Thought for the day

"I contend that for a nation to try and tax itself into prosperity, is like a man standing in a bucket and trying to lift himself up by the handle." -- Winston Churchill (1874 - 1965)

donate

A group of 38 members of US Congress has sent a letter to the Biden administration, urging Washington to press Saudi Arabia and its allies to lift a blockade on Yemen, as the negotiated truce expired and led to fears of a return to fighting in the years-long conflict.

Sunday night was one of the toughest endured by Yemenis for months, as they waited for the news that the truce between their country’s warring parties had been extended. They were left disappointed.

As the deadline passed, minds began to wander. Would the boom of relentless air strikes become commonplace again? Will the availability of fuel get even worse? What will happen to our sons on the frontlines?

They would soon hear that clashes and shelling resumed across the country, including Taiz, Marib and al-Dhale.

On Sunday, UN Envoy for Yemen Hans Grundberg expressed “regret” over the failure of Yemen’s warring parties to extend a nationwide ceasefire agreed in April, and called on both sides to “fulfill their obligation to the Yemeni people to pursue every avenue for peace.” The Houthis and Yemen’s Gulf State-backed government have been at war since 2015.

The UN special envoy for Yemen said Sunday that the ceasefire between the Houthis and the US-backed Saudi-led coalition expired on Sunday without the two sides agreeing on an extension.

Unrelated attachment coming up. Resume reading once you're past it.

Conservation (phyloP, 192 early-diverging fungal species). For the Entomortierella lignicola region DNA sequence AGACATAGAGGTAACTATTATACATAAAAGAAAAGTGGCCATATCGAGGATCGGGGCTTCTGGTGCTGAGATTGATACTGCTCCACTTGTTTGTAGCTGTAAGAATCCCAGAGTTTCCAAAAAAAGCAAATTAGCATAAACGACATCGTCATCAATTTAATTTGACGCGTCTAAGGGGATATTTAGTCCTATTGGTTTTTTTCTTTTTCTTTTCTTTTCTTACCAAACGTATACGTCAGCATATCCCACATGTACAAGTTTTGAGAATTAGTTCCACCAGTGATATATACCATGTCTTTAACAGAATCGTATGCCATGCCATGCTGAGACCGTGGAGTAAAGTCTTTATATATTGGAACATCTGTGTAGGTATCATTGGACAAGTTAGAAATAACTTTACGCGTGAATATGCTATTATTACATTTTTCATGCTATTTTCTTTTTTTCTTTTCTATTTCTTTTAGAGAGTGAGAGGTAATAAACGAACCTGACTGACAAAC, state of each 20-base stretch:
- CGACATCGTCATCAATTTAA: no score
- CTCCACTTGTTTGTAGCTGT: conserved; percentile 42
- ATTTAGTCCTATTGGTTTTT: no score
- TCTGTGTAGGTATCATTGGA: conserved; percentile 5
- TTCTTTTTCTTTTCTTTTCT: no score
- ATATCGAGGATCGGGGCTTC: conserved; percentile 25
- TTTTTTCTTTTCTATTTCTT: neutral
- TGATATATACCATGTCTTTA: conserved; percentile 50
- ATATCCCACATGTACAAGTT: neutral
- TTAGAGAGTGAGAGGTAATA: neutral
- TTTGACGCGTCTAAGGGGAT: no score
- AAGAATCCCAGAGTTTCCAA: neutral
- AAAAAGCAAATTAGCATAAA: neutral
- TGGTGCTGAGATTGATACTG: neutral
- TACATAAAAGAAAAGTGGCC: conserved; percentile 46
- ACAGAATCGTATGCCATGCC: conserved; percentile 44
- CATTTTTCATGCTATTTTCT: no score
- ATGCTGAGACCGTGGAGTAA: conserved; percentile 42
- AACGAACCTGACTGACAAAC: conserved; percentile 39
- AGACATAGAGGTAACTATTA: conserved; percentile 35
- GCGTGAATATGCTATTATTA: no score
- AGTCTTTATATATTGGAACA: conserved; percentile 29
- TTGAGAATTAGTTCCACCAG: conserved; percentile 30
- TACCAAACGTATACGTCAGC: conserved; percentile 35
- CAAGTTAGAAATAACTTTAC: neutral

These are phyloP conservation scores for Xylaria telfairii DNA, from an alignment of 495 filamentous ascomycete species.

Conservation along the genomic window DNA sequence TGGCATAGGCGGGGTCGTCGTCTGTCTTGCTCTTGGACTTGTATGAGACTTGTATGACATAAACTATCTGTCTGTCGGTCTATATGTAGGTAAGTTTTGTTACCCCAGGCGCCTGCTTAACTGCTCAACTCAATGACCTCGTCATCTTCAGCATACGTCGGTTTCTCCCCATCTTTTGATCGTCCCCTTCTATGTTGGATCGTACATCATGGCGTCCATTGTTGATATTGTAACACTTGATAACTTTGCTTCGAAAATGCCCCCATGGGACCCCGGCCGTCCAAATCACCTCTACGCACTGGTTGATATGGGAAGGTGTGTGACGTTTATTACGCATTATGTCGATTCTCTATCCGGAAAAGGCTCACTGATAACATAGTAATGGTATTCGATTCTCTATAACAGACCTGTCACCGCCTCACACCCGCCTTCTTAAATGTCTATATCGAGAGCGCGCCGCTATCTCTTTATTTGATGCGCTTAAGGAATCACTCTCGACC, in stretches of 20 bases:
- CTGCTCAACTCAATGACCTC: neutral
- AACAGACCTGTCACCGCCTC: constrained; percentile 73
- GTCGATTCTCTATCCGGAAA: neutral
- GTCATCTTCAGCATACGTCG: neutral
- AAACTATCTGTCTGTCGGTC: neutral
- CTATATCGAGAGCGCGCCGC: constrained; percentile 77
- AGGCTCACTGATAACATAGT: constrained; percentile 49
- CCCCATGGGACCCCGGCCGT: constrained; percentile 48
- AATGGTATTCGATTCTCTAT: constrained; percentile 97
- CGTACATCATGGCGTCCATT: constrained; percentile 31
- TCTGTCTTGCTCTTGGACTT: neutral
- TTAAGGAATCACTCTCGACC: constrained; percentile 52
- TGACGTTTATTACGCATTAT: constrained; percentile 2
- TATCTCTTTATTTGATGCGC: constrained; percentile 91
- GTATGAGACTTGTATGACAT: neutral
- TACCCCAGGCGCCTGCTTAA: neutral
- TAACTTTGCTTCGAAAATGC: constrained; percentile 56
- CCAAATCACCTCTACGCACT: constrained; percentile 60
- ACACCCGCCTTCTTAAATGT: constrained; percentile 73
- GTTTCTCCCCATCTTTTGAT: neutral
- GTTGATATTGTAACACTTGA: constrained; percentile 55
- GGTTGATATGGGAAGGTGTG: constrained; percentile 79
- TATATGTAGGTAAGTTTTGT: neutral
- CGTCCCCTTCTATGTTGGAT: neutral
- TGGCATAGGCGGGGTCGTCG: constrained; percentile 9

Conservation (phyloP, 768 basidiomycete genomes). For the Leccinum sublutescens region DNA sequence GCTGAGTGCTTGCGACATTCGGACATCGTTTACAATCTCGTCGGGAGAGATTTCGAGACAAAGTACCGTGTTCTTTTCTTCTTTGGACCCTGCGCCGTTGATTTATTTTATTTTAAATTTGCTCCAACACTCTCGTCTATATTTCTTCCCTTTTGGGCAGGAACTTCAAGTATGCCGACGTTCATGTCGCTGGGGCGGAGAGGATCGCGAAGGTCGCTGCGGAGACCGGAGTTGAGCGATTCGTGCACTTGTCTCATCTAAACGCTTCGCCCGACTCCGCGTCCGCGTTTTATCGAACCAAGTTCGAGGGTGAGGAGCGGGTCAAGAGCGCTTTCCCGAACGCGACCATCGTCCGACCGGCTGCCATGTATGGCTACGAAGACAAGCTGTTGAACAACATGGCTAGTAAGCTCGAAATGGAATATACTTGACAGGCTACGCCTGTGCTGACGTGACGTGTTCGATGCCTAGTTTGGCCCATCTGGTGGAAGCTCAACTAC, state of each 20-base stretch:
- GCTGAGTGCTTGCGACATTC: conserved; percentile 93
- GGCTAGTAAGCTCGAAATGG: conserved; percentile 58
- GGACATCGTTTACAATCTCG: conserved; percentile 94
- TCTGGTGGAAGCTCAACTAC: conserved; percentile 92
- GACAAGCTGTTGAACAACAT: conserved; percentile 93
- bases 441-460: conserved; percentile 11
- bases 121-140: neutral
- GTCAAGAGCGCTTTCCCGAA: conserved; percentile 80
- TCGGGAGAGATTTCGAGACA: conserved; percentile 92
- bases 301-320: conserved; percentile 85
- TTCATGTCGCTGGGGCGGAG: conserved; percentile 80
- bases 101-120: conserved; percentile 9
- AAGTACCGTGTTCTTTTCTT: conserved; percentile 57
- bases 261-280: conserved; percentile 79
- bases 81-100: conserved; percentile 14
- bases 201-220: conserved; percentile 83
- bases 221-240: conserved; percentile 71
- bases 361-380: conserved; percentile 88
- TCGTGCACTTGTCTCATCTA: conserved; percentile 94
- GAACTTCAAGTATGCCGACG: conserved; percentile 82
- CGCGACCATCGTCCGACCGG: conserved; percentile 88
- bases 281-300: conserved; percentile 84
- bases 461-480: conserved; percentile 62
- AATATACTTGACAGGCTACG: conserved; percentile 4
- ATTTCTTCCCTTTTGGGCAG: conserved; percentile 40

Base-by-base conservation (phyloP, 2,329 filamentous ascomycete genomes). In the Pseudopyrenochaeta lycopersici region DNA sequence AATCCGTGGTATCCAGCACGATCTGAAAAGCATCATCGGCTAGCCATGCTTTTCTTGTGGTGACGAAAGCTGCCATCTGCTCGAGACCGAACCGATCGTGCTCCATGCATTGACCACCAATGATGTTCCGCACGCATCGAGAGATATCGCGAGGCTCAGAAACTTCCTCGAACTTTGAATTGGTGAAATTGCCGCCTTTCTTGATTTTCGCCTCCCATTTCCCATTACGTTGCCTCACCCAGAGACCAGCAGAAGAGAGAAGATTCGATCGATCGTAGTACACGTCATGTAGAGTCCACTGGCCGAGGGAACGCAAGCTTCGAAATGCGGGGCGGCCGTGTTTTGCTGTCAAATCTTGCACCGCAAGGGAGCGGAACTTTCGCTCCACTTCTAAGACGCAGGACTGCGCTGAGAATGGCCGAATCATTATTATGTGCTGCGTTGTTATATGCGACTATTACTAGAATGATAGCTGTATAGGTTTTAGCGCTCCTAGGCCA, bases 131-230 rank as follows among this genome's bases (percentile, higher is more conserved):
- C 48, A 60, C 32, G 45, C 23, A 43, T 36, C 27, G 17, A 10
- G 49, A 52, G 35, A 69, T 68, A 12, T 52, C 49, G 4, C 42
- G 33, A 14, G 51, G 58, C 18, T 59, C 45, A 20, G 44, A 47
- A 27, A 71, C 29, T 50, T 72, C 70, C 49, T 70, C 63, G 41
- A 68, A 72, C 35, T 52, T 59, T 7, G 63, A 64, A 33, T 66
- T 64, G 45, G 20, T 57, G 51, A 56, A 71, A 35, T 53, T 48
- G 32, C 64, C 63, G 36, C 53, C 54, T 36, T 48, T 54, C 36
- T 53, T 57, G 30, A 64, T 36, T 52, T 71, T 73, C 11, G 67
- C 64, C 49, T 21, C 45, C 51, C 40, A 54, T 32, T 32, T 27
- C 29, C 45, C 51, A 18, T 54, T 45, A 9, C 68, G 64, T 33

The truce was extended twice before, and while there was some fighting on the ground, no Saudi airstrikes in Yemen were reported, marking the longest period of calm in the war since the US-backed coalition intervened in 2015.

The Yemeni government said Thursday it has signed a deal worth $200 million with Saudi Arabia to provide fuel to war-torn Yemen.

Under the deal, the Saudi Development and Reconstruction Program for Yemen (SDRPY) will provide 250,000 metric tons of oil derivatives to Yemen, the state news agency Saba reported.

Saba said the deal will help increase the capabilities of Yemeni government institutions and the stability of electric power in various government and private institutions and the industrial sector.

The UN envoy for Yemen on Tuesday warned of the risk of more fighting breaking out in Yemen if the warring parties don’t agree to extend the current ceasefire, which is due to expire on October 2.